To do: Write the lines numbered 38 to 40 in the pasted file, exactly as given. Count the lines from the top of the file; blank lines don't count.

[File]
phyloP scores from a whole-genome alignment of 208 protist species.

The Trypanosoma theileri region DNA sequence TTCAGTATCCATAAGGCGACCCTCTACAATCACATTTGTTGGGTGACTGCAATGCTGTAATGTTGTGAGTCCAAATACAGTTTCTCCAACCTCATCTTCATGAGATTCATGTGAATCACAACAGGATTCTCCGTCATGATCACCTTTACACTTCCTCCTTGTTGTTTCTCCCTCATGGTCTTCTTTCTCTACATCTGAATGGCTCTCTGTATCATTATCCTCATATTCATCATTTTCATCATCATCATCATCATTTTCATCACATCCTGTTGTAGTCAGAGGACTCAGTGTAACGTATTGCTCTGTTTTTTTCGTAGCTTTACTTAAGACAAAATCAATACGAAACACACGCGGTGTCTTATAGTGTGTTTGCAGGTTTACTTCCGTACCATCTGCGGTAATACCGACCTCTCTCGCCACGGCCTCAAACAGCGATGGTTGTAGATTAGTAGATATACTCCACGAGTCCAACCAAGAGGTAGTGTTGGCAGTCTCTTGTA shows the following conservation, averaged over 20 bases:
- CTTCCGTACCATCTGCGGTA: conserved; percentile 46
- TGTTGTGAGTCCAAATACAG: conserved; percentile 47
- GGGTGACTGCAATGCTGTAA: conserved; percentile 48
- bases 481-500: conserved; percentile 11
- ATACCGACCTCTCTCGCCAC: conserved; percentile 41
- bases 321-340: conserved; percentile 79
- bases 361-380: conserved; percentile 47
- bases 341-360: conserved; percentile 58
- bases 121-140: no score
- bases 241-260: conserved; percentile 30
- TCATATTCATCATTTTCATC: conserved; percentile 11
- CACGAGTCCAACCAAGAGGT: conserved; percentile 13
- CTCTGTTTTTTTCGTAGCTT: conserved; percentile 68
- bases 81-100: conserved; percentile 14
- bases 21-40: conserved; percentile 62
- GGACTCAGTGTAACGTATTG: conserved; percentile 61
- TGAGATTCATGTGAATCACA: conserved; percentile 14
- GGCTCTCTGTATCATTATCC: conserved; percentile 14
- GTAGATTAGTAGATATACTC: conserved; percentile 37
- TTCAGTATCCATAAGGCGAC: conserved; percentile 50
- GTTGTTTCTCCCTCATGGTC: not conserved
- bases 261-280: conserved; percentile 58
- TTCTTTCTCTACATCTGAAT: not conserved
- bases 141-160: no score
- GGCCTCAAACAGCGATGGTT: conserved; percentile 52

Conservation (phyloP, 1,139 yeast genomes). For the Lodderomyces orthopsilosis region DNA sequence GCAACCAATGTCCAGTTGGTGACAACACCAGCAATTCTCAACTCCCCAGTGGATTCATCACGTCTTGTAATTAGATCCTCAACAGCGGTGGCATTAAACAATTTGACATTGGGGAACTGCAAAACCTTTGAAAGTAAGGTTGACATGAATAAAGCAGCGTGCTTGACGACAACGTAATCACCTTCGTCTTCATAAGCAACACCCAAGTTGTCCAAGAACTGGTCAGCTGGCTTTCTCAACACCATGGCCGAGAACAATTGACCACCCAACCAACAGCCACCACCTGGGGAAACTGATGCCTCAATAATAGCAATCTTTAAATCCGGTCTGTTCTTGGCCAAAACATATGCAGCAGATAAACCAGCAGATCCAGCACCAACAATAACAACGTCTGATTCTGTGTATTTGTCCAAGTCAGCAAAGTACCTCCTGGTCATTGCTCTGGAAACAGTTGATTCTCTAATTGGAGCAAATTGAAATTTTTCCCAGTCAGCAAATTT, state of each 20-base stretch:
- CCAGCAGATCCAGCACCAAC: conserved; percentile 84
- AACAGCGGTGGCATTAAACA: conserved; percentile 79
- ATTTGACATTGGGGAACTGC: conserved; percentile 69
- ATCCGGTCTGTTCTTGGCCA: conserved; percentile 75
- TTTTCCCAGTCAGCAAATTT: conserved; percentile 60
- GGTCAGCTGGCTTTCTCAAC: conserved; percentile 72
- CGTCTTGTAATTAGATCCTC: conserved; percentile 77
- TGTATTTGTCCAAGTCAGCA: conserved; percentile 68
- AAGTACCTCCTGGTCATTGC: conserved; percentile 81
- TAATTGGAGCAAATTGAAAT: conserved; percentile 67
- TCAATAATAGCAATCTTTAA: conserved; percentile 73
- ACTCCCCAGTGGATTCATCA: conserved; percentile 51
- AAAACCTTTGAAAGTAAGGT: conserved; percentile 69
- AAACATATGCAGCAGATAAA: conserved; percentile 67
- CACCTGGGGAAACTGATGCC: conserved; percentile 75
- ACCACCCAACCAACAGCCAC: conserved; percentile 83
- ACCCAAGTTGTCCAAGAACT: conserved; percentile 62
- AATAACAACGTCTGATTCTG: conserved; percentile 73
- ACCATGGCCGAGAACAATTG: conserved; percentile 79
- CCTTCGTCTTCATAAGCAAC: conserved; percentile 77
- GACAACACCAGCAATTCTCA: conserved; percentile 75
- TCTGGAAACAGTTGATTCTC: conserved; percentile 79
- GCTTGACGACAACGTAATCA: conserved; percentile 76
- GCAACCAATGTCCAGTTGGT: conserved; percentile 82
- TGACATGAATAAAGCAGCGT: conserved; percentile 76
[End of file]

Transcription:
- TAATTGGAGCAAATTGAAAT: conserved; percentile 67
- TCAATAATAGCAATCTTTAA: conserved; percentile 73
- ACTCCCCAGTGGATTCATCA: conserved; percentile 51